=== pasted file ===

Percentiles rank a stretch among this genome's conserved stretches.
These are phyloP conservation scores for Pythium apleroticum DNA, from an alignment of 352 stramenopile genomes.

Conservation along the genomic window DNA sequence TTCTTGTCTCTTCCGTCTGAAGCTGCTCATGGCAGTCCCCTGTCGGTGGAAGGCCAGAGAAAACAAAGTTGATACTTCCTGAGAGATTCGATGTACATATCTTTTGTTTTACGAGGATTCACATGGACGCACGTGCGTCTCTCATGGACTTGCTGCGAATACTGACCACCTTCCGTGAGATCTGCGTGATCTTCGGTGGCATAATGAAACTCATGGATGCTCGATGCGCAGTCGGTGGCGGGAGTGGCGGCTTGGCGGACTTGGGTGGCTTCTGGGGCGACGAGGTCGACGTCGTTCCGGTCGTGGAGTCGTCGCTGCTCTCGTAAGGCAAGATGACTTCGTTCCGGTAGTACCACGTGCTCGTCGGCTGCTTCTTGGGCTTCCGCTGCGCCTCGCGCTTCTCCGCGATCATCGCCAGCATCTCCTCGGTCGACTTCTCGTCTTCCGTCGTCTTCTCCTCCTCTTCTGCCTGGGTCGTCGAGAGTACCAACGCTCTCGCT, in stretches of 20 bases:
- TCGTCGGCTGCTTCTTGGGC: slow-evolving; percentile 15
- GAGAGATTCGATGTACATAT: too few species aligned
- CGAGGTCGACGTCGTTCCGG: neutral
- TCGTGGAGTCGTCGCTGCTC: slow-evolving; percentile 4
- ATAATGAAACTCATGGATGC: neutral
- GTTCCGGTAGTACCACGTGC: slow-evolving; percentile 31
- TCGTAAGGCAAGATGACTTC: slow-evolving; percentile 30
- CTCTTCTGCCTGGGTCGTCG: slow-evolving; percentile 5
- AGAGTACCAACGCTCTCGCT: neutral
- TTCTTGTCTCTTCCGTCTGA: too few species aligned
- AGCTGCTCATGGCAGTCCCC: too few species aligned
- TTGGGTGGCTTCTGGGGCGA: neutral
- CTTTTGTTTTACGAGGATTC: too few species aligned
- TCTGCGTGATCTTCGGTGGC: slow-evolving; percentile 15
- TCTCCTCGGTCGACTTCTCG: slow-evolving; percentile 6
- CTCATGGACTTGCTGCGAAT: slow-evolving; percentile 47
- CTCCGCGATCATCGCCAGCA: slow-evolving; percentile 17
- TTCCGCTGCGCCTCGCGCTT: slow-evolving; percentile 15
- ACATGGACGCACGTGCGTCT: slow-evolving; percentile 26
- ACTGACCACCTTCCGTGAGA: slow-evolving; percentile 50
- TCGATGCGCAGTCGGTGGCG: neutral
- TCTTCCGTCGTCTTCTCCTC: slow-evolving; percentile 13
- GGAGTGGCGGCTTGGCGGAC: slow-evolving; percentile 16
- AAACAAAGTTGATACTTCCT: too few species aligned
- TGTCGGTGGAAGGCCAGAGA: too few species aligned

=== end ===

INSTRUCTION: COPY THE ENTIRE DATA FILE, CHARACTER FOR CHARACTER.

Percentiles rank a stretch among this genome's conserved stretches.
These are phyloP conservation scores for Pythium apleroticum DNA, from an alignment of 352 stramenopile genomes.

Conservation along the genomic window DNA sequence TTCTTGTCTCTTCCGTCTGAAGCTGCTCATGGCAGTCCCCTGTCGGTGGAAGGCCAGAGAAAACAAAGTTGATACTTCCTGAGAGATTCGATGTACATATCTTTTGTTTTACGAGGATTCACATGGACGCACGTGCGTCTCTCATGGACTTGCTGCGAATACTGACCACCTTCCGTGAGATCTGCGTGATCTTCGGTGGCATAATGAAACTCATGGATGCTCGATGCGCAGTCGGTGGCGGGAGTGGCGGCTTGGCGGACTTGGGTGGCTTCTGGGGCGACGAGGTCGACGTCGTTCCGGTCGTGGAGTCGTCGCTGCTCTCGTAAGGCAAGATGACTTCGTTCCGGTAGTACCACGTGCTCGTCGGCTGCTTCTTGGGCTTCCGCTGCGCCTCGCGCTTCTCCGCGATCATCGCCAGCATCTCCTCGGTCGACTTCTCGTCTTCCGTCGTCTTCTCCTCCTCTTCTGCCTGGGTCGTCGAGAGTACCAACGCTCTCGCT, in stretches of 20 bases:
- TCGTCGGCTGCTTCTTGGGC: slow-evolving; percentile 15
- GAGAGATTCGATGTACATAT: too few species aligned
- CGAGGTCGACGTCGTTCCGG: neutral
- TCGTGGAGTCGTCGCTGCTC: slow-evolving; percentile 4
- ATAATGAAACTCATGGATGC: neutral
- GTTCCGGTAGTACCACGTGC: slow-evolving; percentile 31
- TCGTAAGGCAAGATGACTTC: slow-evolving; percentile 30
- CTCTTCTGCCTGGGTCGTCG: slow-evolving; percentile 5
- AGAGTACCAACGCTCTCGCT: neutral
- TTCTTGTCTCTTCCGTCTGA: too few species aligned
- AGCTGCTCATGGCAGTCCCC: too few species aligned
- TTGGGTGGCTTCTGGGGCGA: neutral
- CTTTTGTTTTACGAGGATTC: too few species aligned
- TCTGCGTGATCTTCGGTGGC: slow-evolving; percentile 15
- TCTCCTCGGTCGACTTCTCG: slow-evolving; percentile 6
- CTCATGGACTTGCTGCGAAT: slow-evolving; percentile 47
- CTCCGCGATCATCGCCAGCA: slow-evolving; percentile 17
- TTCCGCTGCGCCTCGCGCTT: slow-evolving; percentile 15
- ACATGGACGCACGTGCGTCT: slow-evolving; percentile 26
- ACTGACCACCTTCCGTGAGA: slow-evolving; percentile 50
- TCGATGCGCAGTCGGTGGCG: neutral
- TCTTCCGTCGTCTTCTCCTC: slow-evolving; percentile 13
- GGAGTGGCGGCTTGGCGGAC: slow-evolving; percentile 16
- AAACAAAGTTGATACTTCCT: too few species aligned
- TGTCGGTGGAAGGCCAGAGA: too few species aligned